Twitter is backtracking on a plan to cleanup inactive accounts until it has a way to memorialize those belonging to the deceased.
The company put inactive accounts on notice Tuesday, warning users who haven’t logged in for at least six months that their accounts could soon be deleted.
The plan was halted less than a day later, after concerns were raised by users that the clean-up effort would inadvertently rid the platform of accounts of people who have died.
“We’ve heard you on the impact that this would have on the accounts of the deceased. This was a miss on our part,” the company tweeted Wednesday afternoon.
“We will not be removing any inactive accounts until we create a new way for people to memorialize accounts.”
Facebook, unlike Twitter, has a way to memorialize users after they die. Twitter gave no timeline on when a function like this would be implemented.
Under Twitter’s current inactive accounts policy, users must log in at least every six months; otherwise, the account could be rendered inactive and “permanently removed.” Twitter notes that “not all signs of account activity are publicly visible” but said the account must meet the six-month requirement to be effectively scrubbed from the platform.
The account removal process was set to begin in December and would ultimately free up usernames.
While it’s not entirely clear how many will get axed, Twitter confirmed the “first batch” to go will be those registered in the European Union.
“This impacts accounts in the EU only, for now,” Twitter Support tweeted. “We’re starting with the EU in part due to local privacy regulations.”
The policy could expand, however, the company said.
“We may broaden the enforcement of our inactivity policy to comply with other regulations around the world and to ensure the integrity of the service,” they tweeted.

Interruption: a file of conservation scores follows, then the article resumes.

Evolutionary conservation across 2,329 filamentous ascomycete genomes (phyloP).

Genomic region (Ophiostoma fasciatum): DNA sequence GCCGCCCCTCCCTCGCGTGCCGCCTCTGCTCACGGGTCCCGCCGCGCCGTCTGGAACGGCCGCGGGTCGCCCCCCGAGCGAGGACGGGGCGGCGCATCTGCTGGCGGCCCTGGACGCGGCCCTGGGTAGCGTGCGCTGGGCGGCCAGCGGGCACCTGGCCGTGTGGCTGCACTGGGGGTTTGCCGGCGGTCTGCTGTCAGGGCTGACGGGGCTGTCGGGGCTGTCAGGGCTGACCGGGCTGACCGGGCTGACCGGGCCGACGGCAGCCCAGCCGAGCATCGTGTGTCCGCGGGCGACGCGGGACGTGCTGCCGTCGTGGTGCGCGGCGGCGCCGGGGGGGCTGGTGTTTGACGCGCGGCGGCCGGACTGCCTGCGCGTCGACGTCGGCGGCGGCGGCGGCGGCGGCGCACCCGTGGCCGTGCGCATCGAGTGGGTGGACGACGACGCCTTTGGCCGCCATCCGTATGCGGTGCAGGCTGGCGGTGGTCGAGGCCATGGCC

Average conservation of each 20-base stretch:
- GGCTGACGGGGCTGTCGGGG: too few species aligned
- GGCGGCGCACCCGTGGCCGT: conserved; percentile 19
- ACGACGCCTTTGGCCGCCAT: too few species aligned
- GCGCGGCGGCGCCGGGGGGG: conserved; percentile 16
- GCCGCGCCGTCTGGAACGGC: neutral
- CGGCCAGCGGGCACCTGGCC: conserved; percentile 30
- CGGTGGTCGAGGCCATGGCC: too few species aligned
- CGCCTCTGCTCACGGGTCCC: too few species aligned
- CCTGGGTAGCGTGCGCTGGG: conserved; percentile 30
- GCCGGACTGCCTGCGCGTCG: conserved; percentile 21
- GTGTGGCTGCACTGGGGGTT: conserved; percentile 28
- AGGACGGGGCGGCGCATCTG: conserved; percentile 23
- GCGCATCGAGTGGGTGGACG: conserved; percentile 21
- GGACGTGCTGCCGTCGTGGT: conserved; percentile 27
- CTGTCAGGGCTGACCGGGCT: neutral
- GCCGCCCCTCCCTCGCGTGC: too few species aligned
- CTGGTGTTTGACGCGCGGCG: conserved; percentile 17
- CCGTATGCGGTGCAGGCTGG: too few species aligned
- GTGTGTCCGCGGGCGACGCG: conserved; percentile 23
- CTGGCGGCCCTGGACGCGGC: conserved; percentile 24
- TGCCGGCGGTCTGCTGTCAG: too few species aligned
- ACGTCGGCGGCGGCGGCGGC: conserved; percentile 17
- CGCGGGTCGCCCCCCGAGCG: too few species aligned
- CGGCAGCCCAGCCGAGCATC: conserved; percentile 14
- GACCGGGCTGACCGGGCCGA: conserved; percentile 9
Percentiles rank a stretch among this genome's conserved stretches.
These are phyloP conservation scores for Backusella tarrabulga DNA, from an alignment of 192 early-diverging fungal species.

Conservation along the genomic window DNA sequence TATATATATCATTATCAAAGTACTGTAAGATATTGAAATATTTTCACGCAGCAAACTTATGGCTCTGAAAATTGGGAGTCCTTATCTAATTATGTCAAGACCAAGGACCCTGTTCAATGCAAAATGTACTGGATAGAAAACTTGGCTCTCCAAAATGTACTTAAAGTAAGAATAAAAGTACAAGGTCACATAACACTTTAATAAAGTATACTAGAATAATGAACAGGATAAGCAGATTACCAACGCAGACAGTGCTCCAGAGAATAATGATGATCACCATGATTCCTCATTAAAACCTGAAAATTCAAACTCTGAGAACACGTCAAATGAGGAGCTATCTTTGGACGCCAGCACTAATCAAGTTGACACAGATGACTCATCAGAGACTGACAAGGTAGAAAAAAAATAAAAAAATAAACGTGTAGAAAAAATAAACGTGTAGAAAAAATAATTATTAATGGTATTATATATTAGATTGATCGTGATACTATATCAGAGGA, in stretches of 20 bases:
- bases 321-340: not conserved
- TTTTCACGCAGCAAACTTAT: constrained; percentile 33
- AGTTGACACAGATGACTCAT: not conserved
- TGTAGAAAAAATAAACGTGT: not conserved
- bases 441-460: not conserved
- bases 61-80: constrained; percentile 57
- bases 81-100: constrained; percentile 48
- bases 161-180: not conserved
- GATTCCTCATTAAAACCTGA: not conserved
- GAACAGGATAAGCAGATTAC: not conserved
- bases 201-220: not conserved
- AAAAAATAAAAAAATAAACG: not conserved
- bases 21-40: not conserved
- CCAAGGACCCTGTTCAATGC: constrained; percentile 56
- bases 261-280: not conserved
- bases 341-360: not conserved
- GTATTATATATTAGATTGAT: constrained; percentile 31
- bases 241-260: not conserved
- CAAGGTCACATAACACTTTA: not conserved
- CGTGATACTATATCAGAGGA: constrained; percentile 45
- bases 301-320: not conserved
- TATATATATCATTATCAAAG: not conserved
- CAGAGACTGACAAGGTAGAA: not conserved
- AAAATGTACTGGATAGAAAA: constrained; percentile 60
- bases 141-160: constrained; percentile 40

Once it begins, it won’t be a “delete-all” scenario for accounts deemed inactive. The handles will be deactivated gradually and not all at once, Twitter says.
The effort won’t impact those who spend time on their account but don’t tweet much or at all.
For now, inactive accounts aren’t going anywhere.
“We apologize for the confusion and concerns we caused and will keep you posted,” the company said.
Twitter says it “periodically” removes certain pages, “albeit for different reasons than inactive accounts.”
A network of hundreds of accounts — suspected of being bots — was shut down in 2018 for tweeting and retweeting pro-Saudi government tweets regarding the disappearance of journalist Jamal Khashoggi. Twitter also removed nearly 1,000 accounts and suspended thousands of others tied to a campaign by the Chinese government to undermine ongoing pro-democracy protests in Hong Kong.
Back in September, more than 10,000 accounts were deleted after Twitter deemed they were actively spreading misinformation. The data is available here.
Recently, Twitter introduced a ban on political advertising ahead of the 2020 U.S. presidential election and amid growing pressure on social media companies to stop accepting ads that spread disinformation.